Dublin, Ga.- Fairview Park Hospital is proud to announce the recipients of the youth, adult, and chaplain volunteer of the year. Each year, this recognition is given to volunteers who have made an exceptional contribution to their area of service at Fairview Park Hospital.
The youth volunteer of the year award was awarded to Campbell Grady, a rising junior at West Laurens High School. Grady, who has been volunteering for a year, completed over 300 hours of service in the Emergency Department under the supervision of Director Sherry Robbins. “Campbell is very engaged with patient experience, and is passionate about learning,” said Robbins. Grady plans on being pursuing a career as an EMT paramedic.
The adult volunteer of the year award was given to Pam Barron, a veteran of the program who has served at Fairview Park Hospital for seven years. Barron works weekly in the medical records department assisting with administrative work. During the 2016-2017 service year, Barron accrued 300 hours of service. She is described as being very thorough, considerate and compassionate – a “sheer delight to work with” according to the department.
Chaplain of the year Andy Bethea, a volunteer since 2011, diligently visits patients throughout the hospital during his regular Tuesday rounds. His wisdom and patience supports the needs of those he visits, and his long history with the program has been helpful in improving the chaplain program as well as the patient experience.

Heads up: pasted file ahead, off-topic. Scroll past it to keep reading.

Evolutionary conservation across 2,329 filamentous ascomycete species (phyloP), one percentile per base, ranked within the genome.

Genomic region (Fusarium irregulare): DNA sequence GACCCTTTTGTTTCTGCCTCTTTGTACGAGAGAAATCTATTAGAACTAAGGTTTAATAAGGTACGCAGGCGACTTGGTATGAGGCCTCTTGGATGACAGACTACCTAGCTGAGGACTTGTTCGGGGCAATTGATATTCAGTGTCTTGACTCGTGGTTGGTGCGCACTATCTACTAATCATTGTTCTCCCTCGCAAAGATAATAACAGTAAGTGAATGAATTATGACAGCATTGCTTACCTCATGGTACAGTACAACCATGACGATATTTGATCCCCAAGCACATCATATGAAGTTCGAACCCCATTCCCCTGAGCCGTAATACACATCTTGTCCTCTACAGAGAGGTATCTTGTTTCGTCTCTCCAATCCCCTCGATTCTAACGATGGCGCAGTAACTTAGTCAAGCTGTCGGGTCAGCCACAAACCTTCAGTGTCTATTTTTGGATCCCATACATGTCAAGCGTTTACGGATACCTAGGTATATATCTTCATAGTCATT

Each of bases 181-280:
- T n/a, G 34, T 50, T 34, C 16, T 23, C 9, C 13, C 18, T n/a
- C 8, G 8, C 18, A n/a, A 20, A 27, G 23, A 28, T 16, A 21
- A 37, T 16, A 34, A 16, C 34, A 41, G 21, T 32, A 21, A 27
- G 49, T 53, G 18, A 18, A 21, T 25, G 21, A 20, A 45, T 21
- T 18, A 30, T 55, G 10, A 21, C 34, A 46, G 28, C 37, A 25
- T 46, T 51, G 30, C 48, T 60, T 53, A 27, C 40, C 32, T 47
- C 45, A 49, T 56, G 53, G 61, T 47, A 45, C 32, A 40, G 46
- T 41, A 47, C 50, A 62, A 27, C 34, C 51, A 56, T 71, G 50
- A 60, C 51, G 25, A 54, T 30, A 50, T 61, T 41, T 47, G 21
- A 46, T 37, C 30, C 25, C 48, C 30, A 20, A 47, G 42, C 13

The Youth & College Volunteer Program is available to students starting at age 15. Students serve a minimum of six hours monthly in various departments throughout hospital, in addition to assisting at special events at the hospital and in the community such as blood drives and Relay for Life. Adult volunteer and chaplain service is open to applicants 18 and older. Adult volunteers may serve as greeters, assist in filing paperwork, and register incoming patients. Chaplains may make regular rounds visiting patients and their families, while also being available ‘on call.’